Thom Mayne: It is, but you know it’s become much more difficult. In the old days, 15 years ago when we all drew, it was more acceptable. With computer environment and a more complicated environment, everybody’s got their own headphones. In fact the joke is, you come in - well you’ve got headphones on now - I walk in the morning and say hello, nobody even turns around – it’s like they’re all kind of tuned in.
Tom Schnabel: Tell us about your third choice. And that is “Texas Flood”, the first record by Stevie Ray Vaughn.
Thom Mayne: Of course, he’s amazing, who would you compare him to, it would be Hendrix maybe as a guitar player, maybe. They did an amazing eulogy when he died. Albert King talked about him as the only black guitarist in a white skin. There’s a riff very early on this, absolutely startling. And if you’ve seen him play, he goes to this place and you watch him, it just makes you tingle all over. Besides it’s the pure beauty of the guitar as an instrument and it played as a blues instrument. It reminds you what it is to be human, it’s just so insanely moving.
Song: Steve Ray Vaughn’s “Texas Flood”
Tom Schnabel: You know Thom, when I taught music at SCI-ARC, people would say what are you doing teaching music at an architecture school. Is there a connection?
Thom Mayne: Absolutely, I was speaking at the Cooper Union a year ago, with Phillip Glass, discussing parallels having to do with rhythm and I was showing drawings of works that had to do with complicated, multiple rhythms. There’s actually times when I was drawing, closing my eyes, when I have a sketch book where I was moving my hand rhythmically and shaping it and literally trying to shape drawings that were coming directly from various types of music.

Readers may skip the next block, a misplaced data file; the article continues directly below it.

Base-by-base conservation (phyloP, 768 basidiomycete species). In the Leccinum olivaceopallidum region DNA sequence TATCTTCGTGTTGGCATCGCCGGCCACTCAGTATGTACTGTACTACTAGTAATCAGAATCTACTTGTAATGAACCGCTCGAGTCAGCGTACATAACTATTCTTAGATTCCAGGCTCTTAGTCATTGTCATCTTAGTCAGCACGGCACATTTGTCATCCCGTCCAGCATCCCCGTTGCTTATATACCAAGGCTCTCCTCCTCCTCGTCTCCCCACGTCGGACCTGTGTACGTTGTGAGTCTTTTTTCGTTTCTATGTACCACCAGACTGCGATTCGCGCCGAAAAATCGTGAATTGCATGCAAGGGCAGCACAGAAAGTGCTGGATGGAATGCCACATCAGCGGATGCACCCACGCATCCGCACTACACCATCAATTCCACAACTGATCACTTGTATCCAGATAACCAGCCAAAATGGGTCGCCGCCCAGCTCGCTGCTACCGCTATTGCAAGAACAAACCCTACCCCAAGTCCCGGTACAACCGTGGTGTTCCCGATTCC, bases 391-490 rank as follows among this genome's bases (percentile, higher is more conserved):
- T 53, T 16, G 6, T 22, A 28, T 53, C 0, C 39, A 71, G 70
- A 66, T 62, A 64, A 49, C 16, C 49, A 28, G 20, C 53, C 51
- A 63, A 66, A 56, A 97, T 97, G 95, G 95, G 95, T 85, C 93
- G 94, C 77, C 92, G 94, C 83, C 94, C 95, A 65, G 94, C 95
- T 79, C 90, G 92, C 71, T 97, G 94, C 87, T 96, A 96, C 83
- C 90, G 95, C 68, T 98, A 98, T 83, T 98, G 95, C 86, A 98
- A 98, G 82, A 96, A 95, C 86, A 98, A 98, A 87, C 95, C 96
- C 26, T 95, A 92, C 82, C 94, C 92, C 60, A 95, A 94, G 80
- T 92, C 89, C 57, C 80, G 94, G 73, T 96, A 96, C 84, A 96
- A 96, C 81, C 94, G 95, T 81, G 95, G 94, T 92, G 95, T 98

Tom Schnabel: Moving from Stevie Ray Vaughn and this great blues music, which I think everybody would listen to and say, man, this is really great, this really feels good. There are a lot of people who would listen to Laurie Anderson and say just what is this all about.
Thom Mayne: Stevie Ray Vaughn -- visceral, pure emotional kind of content. Laurie --big brain, incredibly intelligent, very, very funny, a kind of a black irony and I’ve listened to everything she’s done. This is of course, “Big Science.”
Song: Laurie Anderson’s “Big Science”
Tom Schnabel: Well she’s a social anthropologist isn’t she?
Thom Mayne: She’s looking at the world and she’s speaking about it in her interesting brain and how she processes things and it’s going to be vastly political. A critique involved in who we are. She’s essentially a very modern storyteller. She kind of invented something.
Tom Schnabel: So let’s move to our number 5 song. This is Prince and something from “Musicology.”
Thom Mayne: I was asked by a guy named Lebbeus Woods, a very, very good architect in New York. He was taking a group of us to Sarajevo to restart this school. I showed up on a C-130 that does this corkscrew landing and all that kind of stuff and we go in an armored carrier to start the school. And I had like 30 students for a week. And, when they party, you don’t move at night. You go to somebody’s house and you party and you go ‘til dawn. And I was still young enough where I could do this stuff and so we’re dancing all night and the only thing they listened to was Prince.
Song: Prince’s Musicology
Thom Mayne: This particular piece of music is like great dance music. If you’re not moving, playing this, you probably shouldn’t be listening to music.
Tom Schnabel: We’ve listened to Thom Mayne’s five tracks. We finished with “Musicology.” Thom Mayne, we’re out of time. I want to thank you so much for joining us on KCRW today.
Thom Mayne: Been a pleasure. Loved it.